SBJ/July 22-28, 2013/Idea Innovators

Jonathan Wilner

Photo by: OOYALA


Jonathan Wilner, vice president of product for digital video technology company Ooyala, remembers in the early 1990s watching primitive efforts in interactive television with Montreal Expos games and Quebec cable operator Videotron. Four dedicated camera angles were available, with a continual stream of on-field statistics and even player salaries.

The video quality was far from high-definition, it required a set-top box, and consumers often didn’t fully understand how to use all the options. But in many ways, the service was ahead of its time.

And in concept, it’s not much different than what Wilner and Ooyala now help dozens of sports properties and media outlets provide in a digital, high-definition environment.

“We’ve sort of come full circle from those early days of interactive TV, and the technological capabilities have now caught up with the interest that was always out there,” Wilner said.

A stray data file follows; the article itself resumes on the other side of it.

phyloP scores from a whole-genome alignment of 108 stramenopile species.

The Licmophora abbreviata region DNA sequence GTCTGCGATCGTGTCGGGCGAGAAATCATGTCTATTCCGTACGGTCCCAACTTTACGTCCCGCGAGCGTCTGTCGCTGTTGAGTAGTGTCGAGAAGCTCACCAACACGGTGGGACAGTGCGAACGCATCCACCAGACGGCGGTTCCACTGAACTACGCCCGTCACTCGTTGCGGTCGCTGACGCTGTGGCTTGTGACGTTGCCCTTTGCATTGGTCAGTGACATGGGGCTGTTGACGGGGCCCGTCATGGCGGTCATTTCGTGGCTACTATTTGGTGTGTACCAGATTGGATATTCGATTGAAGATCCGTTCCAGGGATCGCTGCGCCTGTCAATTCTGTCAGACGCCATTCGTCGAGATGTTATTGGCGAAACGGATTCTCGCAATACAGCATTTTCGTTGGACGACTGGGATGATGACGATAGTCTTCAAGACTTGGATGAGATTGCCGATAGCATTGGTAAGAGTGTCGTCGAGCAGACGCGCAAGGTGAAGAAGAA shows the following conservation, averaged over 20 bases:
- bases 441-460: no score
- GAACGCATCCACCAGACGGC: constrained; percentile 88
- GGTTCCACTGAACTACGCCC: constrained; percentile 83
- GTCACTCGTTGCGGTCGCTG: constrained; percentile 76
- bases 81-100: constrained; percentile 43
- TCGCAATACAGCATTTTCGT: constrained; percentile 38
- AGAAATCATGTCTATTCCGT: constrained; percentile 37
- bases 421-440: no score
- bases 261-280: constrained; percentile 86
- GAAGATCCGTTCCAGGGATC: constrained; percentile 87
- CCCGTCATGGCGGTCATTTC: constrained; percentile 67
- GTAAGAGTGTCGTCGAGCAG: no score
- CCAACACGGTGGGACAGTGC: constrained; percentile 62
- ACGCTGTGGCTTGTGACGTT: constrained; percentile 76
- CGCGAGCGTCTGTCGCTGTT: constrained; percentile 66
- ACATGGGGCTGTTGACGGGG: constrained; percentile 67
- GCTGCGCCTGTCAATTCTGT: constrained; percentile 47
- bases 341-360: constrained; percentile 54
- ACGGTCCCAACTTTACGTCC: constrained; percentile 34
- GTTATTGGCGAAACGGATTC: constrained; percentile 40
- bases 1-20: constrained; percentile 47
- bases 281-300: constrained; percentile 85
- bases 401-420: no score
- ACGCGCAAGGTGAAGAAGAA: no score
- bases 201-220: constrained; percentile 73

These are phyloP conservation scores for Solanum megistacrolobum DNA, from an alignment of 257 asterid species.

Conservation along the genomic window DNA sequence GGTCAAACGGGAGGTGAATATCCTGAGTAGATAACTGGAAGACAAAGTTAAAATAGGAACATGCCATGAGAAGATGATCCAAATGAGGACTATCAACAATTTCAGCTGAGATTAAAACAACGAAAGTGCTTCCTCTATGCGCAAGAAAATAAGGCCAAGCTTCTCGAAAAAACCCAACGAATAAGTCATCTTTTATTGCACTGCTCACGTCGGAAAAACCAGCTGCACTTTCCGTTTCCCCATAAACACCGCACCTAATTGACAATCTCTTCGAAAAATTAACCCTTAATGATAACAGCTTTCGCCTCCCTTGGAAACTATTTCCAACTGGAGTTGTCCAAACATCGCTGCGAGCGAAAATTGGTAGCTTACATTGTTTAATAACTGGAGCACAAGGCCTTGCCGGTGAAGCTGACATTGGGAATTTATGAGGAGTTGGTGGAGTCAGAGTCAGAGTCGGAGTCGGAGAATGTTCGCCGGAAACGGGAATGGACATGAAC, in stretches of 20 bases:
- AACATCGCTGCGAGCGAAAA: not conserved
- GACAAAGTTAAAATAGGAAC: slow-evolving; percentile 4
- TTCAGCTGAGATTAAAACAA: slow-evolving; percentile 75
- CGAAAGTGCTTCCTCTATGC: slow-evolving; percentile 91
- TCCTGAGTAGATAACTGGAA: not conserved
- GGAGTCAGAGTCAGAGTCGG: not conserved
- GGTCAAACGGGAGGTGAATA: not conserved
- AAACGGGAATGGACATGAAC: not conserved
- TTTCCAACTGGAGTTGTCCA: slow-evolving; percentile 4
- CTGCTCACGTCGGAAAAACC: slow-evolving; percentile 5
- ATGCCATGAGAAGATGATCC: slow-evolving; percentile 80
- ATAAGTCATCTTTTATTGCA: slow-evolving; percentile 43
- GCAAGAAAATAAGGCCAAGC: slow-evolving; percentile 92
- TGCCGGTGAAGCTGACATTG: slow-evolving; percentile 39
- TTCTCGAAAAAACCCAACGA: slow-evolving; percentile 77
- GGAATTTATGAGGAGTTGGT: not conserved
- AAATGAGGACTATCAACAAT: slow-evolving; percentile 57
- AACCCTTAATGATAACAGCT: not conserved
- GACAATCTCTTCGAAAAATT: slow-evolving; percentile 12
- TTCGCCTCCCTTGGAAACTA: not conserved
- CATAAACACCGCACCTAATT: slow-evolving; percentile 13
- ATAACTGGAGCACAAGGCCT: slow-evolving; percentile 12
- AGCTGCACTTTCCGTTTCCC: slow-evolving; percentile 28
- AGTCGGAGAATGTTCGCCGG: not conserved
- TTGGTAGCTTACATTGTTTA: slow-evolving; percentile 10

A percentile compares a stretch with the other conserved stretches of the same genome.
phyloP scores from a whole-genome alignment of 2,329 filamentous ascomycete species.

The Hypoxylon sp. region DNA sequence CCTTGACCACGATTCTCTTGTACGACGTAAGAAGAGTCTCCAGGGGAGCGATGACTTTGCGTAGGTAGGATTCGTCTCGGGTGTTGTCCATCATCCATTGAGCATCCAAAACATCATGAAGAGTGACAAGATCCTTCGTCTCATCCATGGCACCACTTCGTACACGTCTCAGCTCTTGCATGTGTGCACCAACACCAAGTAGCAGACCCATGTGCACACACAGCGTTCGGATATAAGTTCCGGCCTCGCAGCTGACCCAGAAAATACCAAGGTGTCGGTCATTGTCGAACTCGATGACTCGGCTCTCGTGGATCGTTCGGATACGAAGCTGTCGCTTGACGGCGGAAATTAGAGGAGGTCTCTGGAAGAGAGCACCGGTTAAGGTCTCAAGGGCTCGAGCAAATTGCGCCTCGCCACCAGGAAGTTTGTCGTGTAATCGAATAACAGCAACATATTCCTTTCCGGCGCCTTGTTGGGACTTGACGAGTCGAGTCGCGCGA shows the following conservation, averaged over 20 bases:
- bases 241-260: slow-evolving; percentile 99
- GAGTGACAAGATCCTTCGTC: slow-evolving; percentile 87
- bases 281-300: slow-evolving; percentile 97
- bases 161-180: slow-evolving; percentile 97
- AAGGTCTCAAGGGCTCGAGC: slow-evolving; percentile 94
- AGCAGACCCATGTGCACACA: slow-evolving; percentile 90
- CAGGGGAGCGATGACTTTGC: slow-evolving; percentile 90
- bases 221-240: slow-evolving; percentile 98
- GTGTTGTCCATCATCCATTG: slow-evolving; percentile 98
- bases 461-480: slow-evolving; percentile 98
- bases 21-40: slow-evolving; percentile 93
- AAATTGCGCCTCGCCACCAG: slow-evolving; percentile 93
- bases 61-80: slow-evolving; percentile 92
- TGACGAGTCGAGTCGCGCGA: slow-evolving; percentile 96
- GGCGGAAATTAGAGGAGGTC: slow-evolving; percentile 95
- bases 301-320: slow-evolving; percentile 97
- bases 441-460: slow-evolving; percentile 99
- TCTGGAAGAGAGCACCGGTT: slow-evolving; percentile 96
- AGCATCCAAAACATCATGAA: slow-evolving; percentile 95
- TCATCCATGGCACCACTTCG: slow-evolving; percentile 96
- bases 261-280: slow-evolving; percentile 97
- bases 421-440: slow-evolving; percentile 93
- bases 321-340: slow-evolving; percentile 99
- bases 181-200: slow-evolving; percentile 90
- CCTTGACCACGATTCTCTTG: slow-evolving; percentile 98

Among Ooyala’s recent initiatives under Wilner has been to support the video efforts of the Pac-12 Digital Network, an ambitious initiative that had TV Everywhere squarely in mind from its very beginning.

“Perhaps the biggest sea change we’ve seen of late has been everybody is now thinking digital first and not having that be an adjunct,” Wilner said. “But it makes sense. There’s really nothing better than sports to have that dynamic where the viewer is fully in control.”
— Eric Fisher
Innovation you’re most proud of: The work Ooyala’s done to power content discovery, personalization and real-time measurement.
Last innovation that made you say, “Wow!”: I was blown away by getting the All-22 footage in NFL Game Rewind.
It may sound crazy now, but soon we’ll be able to …: Have a RedZone experience for every game or match in the world, completely personalized to your favorite teams and players.
A less-than-perfect outcome that you learned from: Launching FoxSports.com in 2001 as an entirely dynamic site in Flash with tons of video was a huge technical challenge and a fantastic, differentiated product. Unfortunately, it was way ahead of what the audience and advertisers could handle. I learned to balance how fast to push the envelope with the immediate needs and capabilities of the fan.


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